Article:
Recently, he's invested in a few pieces of art on Masterworks too.

>> Read more articles by Jim

Opinions expressed here are the author's alone, not those of any bank or financial institution. This content has not been reviewed, approved or otherwise endorsed by any of these entities.

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    • Jim Wang says

      Exactly! The goal isn’t to stop, it’s to stop the stuff that one dislikes and doesn’t help you grow. 🙂

  1. Brian @ Debt Discipline says

    Such a different way of thinking for so many people. Most look at it as I work for a certain period of time 30-40 years, than I retire. a great reminder that we need to continue to flip the script on this old way of thinking.

    • Jim Wang says

      We aren’t working in factories and on an assembly line, our concept of retirement has to evolve with our concept of work.

    • Jim Wang says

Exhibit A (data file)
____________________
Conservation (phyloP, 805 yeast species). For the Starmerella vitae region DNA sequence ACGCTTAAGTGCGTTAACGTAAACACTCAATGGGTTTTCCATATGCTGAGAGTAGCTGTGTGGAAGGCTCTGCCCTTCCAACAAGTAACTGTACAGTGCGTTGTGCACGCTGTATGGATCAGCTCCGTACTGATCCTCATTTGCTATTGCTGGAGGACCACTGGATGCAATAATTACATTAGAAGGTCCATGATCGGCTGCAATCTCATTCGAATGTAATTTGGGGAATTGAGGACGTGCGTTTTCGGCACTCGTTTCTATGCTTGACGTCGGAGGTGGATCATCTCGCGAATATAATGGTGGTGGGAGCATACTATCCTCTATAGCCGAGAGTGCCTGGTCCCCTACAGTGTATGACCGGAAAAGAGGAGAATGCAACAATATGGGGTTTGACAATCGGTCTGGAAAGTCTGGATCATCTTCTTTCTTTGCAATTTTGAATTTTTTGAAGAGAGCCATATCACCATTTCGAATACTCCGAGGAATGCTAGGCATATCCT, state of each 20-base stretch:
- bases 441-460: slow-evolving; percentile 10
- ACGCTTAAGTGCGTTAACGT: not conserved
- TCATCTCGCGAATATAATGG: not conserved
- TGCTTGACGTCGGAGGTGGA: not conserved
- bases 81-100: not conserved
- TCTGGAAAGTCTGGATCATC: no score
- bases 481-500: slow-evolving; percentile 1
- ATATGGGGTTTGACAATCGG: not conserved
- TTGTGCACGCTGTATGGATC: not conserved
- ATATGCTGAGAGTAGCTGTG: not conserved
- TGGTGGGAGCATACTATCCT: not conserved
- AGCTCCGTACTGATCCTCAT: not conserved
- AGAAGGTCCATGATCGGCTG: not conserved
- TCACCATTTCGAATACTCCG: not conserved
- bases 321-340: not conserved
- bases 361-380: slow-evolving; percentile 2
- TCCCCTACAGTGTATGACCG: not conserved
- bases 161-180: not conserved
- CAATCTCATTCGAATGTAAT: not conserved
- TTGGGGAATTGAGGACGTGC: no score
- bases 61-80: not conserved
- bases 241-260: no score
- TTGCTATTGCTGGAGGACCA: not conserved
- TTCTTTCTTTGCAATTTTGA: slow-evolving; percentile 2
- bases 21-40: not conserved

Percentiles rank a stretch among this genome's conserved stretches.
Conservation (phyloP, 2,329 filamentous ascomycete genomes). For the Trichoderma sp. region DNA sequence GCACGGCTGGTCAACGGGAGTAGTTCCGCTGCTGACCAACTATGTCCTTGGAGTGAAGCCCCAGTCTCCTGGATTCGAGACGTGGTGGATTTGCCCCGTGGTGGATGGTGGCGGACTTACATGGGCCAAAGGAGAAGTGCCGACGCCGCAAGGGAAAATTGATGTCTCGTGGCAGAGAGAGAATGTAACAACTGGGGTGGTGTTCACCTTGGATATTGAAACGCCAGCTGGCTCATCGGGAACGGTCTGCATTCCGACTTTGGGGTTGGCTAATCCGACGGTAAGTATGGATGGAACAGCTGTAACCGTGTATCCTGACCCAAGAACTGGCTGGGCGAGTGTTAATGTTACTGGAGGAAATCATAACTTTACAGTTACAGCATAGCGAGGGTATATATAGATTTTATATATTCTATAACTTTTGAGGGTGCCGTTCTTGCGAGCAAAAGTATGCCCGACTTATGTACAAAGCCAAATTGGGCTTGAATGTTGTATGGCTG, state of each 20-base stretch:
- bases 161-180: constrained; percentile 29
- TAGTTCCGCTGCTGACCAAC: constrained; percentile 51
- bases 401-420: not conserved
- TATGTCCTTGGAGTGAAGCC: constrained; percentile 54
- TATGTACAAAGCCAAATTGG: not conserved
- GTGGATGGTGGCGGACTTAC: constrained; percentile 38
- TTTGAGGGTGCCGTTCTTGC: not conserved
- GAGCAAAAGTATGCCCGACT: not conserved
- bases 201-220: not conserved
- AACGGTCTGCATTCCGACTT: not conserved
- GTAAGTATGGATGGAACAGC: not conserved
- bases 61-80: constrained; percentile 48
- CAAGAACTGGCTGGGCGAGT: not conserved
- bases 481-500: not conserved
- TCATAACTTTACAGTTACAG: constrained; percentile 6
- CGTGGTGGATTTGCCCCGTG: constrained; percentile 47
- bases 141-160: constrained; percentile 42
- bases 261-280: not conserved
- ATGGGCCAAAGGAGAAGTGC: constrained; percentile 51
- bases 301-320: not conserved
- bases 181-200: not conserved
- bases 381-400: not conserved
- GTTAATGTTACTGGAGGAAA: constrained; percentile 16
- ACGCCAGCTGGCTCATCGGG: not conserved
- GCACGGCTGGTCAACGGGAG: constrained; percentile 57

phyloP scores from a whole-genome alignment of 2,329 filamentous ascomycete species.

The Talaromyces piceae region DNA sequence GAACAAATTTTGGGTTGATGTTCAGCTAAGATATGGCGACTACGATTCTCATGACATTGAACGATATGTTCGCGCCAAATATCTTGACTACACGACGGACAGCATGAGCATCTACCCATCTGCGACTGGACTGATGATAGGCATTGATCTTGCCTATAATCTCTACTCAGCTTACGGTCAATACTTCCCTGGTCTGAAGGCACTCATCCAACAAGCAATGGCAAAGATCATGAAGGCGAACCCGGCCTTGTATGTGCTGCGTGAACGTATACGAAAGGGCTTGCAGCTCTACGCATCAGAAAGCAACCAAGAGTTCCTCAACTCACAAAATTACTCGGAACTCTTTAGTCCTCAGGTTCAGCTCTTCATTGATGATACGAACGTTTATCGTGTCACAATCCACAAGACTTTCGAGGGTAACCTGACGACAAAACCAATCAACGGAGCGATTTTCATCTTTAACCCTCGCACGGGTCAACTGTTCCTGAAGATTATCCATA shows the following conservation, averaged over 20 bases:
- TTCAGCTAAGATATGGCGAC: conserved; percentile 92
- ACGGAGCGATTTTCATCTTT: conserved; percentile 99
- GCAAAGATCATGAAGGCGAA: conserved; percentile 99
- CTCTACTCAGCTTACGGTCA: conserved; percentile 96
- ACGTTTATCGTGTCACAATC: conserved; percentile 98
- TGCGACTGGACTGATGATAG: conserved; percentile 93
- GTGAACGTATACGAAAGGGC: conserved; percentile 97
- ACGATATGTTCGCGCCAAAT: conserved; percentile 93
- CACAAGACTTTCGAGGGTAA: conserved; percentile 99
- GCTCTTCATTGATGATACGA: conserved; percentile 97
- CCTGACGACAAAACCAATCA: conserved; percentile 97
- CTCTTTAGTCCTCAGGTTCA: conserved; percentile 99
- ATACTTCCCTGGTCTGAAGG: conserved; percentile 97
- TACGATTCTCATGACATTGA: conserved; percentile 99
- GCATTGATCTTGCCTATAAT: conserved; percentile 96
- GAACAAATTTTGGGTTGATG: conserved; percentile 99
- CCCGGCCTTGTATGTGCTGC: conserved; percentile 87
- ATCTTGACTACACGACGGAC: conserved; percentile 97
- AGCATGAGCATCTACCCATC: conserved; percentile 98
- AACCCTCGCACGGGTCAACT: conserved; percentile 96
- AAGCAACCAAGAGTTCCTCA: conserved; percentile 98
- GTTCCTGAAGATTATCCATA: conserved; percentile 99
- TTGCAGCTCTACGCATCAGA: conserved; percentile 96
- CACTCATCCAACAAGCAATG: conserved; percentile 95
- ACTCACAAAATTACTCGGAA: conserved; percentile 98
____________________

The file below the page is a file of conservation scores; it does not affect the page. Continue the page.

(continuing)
Yes — so when you have multiple projects you can have growth in *something* that day. Maybe there’s a big project for work and you don’t feel you have much progress, you can hit PRs in the gym or some other physical activity; there’s always something feeling like you’re going forward.

  2. Sam @ Financial Samurai says

    Buying time is exactly my main purpose for building up my passive income streams. I don’t want to have to work for someone if I can spend time being with family.

    The irony is that the WORSE or more DIFFICULT your job is, I think the more motivated one will be to try and achieve FI. So in that way, I’m thankful I got my ass kicked in NYC in my early 20s!

    Sam

  3. Mr. SVD says

    Great message. Kind of reminds me of a quote from Wall Street 2. Gordon Gekko (ironically enough) said, “money is not the prime asset in life, time is.”

    • Jim Wang says

      When you have money, and more free time you aren’t devoting to earning more money, you can start thinking about it and how everything fits into the big picture. If you are saddled with credit card debt, working two jobs to make ends meet, it’s hard to “think” about these types of issues because you’re exhausting all your energy earning.

  4. The Money Wizard says

    Love hearing your insight Jim. Such an inspiring story.